Our growing dependence on such devices as smartphones has made it increasingly important for us to have easy access to power. So inventor Burt Hammer has developed the HydroBee, a USB battery charger that can tap the energy of flowing water — from, say, a faucet or a stream — the sun or even a bicycle to recharge the battery for a cellphone, a tablet or an LED lamp in a matter of hours.
Hammer founded Seattle-based HydroBee SPC in 2013 with cofounder Dane Roth, an engineer with Sonicare. The company designed the Hydro-Bee’s sleek look on a computer, then used a 3D printer to build it. The product uses a tiny turbine roughly the size of a soda can. Flowing water spins a rotor, which powers a waterproof generator, giving charge to a 5-volt battery. The turbine produces enough energy to power two USB 3.0 ports.
“The HydroBee is for people who live off the grid,” Hammer says. He also hopes to target agriculturalists who could use it to monitor anything from animal inventory to property surveillance for potential trespassers. And the portable charger would be a crucial asset to campers, hikers and other outdoors enthusiasts looking to keep their gear operating in the wilderness.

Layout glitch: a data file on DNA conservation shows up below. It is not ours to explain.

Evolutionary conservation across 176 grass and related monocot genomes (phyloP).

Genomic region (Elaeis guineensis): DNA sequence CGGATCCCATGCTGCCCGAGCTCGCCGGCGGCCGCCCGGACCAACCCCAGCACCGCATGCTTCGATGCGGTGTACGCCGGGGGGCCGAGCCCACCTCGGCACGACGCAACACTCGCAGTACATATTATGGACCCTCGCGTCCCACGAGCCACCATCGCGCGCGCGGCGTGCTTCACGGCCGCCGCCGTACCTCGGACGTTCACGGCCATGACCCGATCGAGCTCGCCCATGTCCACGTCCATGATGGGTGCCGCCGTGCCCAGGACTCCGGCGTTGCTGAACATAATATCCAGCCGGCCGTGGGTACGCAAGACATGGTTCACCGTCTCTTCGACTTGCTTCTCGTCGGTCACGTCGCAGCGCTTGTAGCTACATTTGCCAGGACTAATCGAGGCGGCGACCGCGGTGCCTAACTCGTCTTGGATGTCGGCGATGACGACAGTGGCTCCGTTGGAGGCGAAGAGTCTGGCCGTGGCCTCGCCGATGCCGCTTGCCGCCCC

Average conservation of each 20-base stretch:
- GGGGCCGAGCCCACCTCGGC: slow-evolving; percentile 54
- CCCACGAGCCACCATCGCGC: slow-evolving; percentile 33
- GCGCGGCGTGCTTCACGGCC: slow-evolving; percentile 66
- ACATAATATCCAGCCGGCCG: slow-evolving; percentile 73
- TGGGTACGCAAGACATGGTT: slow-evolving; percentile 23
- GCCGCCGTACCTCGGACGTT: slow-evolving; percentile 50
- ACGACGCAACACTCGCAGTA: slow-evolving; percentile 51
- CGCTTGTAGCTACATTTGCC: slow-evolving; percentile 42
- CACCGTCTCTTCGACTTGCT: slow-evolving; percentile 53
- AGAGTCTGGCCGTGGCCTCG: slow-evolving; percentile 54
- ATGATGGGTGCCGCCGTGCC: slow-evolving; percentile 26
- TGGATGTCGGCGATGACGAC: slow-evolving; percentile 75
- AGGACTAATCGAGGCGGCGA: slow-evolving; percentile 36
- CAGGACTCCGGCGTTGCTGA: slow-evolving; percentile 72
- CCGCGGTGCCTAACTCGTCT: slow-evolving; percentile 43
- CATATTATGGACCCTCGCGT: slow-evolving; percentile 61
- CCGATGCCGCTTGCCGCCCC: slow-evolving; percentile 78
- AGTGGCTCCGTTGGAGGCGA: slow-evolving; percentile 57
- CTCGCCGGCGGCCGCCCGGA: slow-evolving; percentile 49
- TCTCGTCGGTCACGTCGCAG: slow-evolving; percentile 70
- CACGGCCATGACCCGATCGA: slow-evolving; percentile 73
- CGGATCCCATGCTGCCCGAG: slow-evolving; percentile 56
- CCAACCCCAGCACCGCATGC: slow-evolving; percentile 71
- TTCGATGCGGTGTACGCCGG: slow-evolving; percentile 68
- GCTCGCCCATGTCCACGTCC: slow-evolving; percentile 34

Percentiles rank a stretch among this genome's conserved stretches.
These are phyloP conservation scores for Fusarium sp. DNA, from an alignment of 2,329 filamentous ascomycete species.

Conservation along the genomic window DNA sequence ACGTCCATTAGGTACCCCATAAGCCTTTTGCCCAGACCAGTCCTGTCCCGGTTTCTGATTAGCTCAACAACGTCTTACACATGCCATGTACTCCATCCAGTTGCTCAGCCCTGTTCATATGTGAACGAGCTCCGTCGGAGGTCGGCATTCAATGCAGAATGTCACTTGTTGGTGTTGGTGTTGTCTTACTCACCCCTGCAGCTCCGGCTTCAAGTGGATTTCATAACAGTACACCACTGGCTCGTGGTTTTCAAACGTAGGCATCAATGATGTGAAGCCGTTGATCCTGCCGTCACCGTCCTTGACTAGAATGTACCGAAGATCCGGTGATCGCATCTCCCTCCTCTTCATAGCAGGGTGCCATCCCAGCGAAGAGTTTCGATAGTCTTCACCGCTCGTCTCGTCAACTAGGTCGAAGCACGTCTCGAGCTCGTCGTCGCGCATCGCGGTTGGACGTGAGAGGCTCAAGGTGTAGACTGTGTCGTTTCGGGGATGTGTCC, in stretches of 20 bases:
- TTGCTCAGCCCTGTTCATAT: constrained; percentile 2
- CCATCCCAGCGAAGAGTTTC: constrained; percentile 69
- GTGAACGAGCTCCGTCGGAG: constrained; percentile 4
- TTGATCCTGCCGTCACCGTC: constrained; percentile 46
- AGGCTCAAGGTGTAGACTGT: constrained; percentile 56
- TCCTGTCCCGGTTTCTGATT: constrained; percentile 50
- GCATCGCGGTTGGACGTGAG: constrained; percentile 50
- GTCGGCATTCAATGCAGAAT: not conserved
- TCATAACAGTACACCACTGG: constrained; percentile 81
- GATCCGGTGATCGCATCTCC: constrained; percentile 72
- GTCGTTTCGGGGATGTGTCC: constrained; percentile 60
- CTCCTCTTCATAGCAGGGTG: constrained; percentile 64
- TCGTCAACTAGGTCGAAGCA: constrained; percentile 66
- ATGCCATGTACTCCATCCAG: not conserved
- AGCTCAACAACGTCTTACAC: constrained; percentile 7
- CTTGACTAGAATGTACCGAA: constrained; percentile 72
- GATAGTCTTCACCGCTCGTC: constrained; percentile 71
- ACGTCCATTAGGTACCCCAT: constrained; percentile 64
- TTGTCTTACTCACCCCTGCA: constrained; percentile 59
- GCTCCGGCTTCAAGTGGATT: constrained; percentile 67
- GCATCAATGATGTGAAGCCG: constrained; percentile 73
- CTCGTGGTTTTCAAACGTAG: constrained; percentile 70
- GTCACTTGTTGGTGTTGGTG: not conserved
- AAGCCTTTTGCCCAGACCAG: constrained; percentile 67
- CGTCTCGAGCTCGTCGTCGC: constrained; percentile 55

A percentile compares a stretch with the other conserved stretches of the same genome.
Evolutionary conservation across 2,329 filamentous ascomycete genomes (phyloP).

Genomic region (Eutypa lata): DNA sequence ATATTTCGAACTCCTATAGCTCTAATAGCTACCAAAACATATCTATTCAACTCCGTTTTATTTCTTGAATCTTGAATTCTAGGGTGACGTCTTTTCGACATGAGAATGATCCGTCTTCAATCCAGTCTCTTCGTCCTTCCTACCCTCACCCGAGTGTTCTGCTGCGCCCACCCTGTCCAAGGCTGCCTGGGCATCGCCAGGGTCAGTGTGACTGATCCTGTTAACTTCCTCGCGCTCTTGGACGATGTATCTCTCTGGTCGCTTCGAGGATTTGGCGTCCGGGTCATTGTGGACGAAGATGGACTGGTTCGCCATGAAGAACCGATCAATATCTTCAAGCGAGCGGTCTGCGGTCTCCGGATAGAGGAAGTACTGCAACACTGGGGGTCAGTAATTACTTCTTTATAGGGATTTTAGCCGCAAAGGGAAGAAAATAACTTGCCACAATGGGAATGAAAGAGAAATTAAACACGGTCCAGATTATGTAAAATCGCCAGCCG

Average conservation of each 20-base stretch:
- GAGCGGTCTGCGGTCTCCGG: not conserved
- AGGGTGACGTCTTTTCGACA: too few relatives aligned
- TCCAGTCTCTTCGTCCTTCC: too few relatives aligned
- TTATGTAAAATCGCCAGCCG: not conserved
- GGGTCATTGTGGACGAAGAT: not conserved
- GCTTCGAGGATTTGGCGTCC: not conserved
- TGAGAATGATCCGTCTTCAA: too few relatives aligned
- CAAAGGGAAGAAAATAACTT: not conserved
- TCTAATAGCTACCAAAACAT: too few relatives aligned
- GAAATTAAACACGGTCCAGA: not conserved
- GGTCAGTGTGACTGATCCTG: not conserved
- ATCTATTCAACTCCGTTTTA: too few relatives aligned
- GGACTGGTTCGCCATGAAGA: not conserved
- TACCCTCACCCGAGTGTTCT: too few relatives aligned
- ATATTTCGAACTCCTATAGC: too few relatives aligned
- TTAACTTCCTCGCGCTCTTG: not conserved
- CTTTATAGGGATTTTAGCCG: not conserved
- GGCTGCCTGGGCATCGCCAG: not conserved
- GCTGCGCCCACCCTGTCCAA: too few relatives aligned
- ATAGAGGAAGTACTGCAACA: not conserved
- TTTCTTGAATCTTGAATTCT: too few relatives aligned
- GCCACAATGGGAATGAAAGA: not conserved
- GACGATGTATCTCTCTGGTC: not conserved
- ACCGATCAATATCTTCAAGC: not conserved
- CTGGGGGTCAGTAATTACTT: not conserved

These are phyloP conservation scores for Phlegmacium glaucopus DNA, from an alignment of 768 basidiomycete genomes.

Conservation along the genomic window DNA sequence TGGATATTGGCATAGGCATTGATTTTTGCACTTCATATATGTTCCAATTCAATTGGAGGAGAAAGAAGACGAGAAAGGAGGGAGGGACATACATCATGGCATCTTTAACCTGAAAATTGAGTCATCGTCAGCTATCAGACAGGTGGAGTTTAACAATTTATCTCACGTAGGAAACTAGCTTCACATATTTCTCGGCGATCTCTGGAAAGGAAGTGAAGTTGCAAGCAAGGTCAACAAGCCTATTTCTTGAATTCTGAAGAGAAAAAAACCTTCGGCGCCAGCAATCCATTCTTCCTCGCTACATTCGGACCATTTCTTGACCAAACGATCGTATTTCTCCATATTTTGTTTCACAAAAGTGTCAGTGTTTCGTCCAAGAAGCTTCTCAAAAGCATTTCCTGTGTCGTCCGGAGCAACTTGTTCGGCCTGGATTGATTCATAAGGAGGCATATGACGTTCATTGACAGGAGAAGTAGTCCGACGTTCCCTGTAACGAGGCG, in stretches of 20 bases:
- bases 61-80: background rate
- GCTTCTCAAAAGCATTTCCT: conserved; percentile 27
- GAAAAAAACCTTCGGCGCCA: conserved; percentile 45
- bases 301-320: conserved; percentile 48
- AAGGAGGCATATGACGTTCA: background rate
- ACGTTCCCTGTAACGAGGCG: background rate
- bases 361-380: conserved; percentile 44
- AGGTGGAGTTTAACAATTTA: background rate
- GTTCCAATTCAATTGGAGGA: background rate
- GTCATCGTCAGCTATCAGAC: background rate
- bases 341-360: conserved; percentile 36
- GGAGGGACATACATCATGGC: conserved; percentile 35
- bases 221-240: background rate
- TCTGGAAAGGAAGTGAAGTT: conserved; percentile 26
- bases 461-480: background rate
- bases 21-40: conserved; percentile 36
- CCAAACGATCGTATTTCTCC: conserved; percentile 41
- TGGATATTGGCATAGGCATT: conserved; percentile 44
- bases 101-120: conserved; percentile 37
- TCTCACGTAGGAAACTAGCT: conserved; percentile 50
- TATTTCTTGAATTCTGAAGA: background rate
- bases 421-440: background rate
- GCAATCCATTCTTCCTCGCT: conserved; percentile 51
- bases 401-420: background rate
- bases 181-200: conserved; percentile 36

The HydroBee has made waves in initial testing, and has achieved honors as a semifinalist in the Cleantech Open, 43North and Sustainable Entrepreneur competitions. Much of its funding has come from crowdfunding sources like Fledge and Indiegogo.
Hammer has two HydroBee products he hopes will hit the market in December. The StreamBee uses flowing water to charge the battery and the BikeBee uses a bicycle’s spinning wheel to do the same. Despite the easy accessibility of changeable parts for potential competitors, Hammer is confident that early branding in an otherwise unoccupied niche will drive HydroBee forward.
“Success in developing countries where hundreds of millions of people need the product will depend on logistics and partnerships,” says Hammer, “not on the technology itself.”